Disease burden seems comparable between axSpA and axPsA.5 Dr. Molto concluded, “In my opinion, the take-home message is that there are some phenotypical differences between the two, particularly in imaging at the cervical spine, but the burden of disease is comparable. It is very important that we do not forget to check the spine in our PsA patients.”
Some phenotypical differences between axial spondyloarthropathy (axSpA) and axial involvement in psoriatic arthritis (axPsA) exist, particularly in imaging at the cervical spine, but the burden of disease is comparable, according to Anna Molto, MD, PhD.
Atul Deodhar, MD, MRCP, professor of medicine, Division of Arthritis and Rheumatic Diseases, Oregon Health & Science University, Portland, Ore., closed out the session with insights into the treatment of axSpA and axPsA.
“In 2021, we are fortunate to have data to support the efficacy of several different therapeutic options—biologics, as well as Janus kinase inhibitors—for axSpA and non-radiographic axSpA,” said Dr. Deodhar. “Overall, response rates seem to be similar among classes, although head-to-head trials are yet to be conducted.”
However, Dr. Deodhar drew attention to the fact that interleukin (IL) 12/23 inhibition has not proved helpful in ankylosing spondylitis, with both ustekinumab and risankizumab failing to show benefits.6,7
“Why might this be?” he asked. “Cells that secrete IL-23 are more common in the peripheral skeleton than the axial skeleton, which may explain these discrepancies. IL-23 may also not be that important in the pathogenesis of osteitis, the predominant lesion in axSpA. Also, there are IL-23 independent cells that secrete IL-17, a dominant pro-inflammatory cytokine important in axSpA pathology.8 So IL-23 inhibition doesn’t work well in axSpA, but would it work in axPsA?”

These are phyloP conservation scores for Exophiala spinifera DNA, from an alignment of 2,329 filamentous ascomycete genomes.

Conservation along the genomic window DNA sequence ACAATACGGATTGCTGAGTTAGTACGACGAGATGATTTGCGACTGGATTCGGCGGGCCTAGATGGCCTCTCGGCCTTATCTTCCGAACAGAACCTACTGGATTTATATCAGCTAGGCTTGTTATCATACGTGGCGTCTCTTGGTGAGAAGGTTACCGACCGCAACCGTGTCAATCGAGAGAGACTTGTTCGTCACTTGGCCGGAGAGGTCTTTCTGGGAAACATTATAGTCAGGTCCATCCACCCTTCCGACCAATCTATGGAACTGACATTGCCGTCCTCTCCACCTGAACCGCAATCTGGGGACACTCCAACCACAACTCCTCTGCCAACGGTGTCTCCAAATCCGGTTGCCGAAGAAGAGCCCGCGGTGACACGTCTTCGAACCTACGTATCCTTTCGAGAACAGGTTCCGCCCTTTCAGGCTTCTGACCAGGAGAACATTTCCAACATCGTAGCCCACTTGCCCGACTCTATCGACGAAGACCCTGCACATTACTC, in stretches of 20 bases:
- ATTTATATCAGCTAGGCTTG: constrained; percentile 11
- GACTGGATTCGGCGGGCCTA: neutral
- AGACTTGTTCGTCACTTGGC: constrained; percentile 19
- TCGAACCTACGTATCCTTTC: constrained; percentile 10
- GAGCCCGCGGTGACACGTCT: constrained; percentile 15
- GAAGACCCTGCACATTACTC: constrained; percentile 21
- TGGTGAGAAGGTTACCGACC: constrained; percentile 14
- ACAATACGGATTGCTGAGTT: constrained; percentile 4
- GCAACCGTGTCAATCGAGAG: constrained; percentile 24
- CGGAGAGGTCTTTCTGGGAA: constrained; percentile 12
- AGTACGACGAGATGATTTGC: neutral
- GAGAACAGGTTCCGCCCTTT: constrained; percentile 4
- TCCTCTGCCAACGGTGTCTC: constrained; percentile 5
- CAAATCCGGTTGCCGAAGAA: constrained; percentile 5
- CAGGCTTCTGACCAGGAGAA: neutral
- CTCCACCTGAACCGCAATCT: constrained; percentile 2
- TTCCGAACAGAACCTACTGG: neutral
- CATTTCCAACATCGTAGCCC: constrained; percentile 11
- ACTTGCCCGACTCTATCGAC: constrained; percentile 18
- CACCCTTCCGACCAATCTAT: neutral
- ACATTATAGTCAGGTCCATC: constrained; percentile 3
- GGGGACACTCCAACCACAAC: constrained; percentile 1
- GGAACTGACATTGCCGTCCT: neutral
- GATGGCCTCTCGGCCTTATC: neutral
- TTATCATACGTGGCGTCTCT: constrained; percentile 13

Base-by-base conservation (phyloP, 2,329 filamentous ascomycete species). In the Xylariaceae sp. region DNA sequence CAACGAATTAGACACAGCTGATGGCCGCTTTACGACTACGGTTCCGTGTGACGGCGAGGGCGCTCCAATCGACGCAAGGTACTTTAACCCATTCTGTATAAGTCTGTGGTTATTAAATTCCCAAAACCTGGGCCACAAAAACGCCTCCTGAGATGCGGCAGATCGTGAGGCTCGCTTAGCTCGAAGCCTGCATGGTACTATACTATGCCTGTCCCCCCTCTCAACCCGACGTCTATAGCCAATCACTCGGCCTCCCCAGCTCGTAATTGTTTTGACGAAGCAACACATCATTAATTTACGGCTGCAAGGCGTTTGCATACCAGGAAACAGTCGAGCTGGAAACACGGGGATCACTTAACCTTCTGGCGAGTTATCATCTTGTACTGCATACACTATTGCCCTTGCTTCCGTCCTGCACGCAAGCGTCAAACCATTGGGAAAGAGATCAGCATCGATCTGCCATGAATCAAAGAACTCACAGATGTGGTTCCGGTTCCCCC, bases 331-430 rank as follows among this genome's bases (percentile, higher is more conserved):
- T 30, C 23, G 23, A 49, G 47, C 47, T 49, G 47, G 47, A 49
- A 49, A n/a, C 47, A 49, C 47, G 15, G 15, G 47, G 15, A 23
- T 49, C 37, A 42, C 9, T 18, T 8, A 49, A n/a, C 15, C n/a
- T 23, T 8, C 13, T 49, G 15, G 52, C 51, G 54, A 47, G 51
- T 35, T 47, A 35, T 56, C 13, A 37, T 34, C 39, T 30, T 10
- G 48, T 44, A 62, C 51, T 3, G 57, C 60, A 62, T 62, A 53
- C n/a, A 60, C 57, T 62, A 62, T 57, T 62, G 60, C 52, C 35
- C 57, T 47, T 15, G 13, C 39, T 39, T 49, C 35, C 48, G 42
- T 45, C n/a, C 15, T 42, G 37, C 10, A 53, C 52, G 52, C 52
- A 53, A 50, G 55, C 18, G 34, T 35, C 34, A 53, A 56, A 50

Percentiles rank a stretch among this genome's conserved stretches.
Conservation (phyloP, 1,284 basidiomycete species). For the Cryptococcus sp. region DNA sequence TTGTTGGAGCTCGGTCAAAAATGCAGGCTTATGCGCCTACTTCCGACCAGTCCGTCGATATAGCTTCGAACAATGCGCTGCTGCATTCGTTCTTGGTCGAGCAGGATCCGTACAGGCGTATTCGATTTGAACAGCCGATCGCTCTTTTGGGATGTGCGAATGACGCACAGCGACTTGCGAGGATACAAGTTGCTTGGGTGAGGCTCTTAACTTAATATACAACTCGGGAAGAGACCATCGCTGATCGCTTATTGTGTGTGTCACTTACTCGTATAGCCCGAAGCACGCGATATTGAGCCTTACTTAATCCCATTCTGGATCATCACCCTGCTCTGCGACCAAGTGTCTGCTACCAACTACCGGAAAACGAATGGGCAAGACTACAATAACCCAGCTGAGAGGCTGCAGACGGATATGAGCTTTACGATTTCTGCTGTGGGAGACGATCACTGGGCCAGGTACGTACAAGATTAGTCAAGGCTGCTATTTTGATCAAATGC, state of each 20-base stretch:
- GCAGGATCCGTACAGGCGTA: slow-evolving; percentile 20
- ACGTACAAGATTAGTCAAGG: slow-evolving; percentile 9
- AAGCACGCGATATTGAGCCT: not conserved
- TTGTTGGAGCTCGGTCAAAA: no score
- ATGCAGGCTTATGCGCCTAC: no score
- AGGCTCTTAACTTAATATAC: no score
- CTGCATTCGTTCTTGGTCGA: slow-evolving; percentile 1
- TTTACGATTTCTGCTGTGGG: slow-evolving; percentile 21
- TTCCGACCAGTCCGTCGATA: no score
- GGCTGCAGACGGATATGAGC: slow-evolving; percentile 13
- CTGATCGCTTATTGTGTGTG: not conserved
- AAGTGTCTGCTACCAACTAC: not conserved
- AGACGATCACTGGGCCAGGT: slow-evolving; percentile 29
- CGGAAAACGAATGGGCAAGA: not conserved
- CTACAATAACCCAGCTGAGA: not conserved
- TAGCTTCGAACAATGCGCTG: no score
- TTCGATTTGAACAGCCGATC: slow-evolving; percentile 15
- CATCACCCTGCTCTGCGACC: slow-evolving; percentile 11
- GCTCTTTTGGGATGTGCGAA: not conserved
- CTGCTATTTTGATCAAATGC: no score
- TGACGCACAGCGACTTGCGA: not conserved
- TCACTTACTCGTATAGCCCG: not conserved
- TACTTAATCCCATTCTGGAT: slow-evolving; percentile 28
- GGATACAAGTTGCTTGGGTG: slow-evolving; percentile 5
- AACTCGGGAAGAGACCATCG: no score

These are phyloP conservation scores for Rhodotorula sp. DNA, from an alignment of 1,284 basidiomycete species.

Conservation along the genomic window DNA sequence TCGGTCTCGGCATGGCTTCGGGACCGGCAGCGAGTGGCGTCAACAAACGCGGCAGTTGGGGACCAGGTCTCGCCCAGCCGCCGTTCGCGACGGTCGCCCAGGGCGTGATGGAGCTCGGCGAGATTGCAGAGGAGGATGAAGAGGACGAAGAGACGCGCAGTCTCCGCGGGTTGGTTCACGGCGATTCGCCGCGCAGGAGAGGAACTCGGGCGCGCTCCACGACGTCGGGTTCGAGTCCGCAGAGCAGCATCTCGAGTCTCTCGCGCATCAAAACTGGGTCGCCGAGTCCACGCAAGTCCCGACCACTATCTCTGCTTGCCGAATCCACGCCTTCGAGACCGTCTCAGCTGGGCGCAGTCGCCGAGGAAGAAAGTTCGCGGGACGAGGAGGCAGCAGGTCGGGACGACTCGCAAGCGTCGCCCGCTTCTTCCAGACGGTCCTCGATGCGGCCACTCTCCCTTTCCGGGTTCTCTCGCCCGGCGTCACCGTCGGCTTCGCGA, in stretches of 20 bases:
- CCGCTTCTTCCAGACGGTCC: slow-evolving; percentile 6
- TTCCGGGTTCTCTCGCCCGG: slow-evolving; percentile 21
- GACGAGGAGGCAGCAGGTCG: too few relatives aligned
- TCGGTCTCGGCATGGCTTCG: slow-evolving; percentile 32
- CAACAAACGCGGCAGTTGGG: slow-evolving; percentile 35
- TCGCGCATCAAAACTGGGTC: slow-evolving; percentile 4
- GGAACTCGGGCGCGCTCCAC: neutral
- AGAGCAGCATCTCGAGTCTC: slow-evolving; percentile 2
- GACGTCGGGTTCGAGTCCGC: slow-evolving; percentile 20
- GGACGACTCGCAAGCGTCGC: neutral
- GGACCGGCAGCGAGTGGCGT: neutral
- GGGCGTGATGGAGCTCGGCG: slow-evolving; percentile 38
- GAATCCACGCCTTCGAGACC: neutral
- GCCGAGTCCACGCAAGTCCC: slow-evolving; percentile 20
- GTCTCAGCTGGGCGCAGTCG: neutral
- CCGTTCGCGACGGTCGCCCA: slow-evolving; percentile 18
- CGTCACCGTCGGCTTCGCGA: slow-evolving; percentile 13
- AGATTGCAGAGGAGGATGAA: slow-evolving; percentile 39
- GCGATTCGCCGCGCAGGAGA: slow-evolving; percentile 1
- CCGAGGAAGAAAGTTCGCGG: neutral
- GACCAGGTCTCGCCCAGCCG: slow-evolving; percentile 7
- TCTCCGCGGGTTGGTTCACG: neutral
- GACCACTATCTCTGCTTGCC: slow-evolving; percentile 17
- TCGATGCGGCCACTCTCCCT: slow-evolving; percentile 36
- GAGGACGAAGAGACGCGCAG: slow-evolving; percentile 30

Recent trials examining the efficacy of ustekinumab and guselkumab have shown benefit in axPsA.9,10 IL-17 inhibition with secukinumab and ixekizumab has also shown promise.11,12 “Our new direction is confirming whether drugs that work for axSpA work for axPsA patients too. [Because] these two entities are not identical, drugs that work well for one may not work well for the other and vice versa,” Dr. Deodhar said.
Dr. Deodhar was careful to highlight weaknesses of axPsA studies, thus far. “First, there is often no specific information about how the diagnosis of axPsA was made and no classification criteria were used [because] none exist. Some studies lack imaging requirements of any kind, and others have heterogeneous imaging findings. Lastly, the Bath Ankylosing Spondylitis Disease Activity Index (BASDAI) and Ankylosing Spondylitis Disease Activity Score (ASDAS) are outcome measures created specifically for ankylosing spondylitis and not axPsA,” he noted.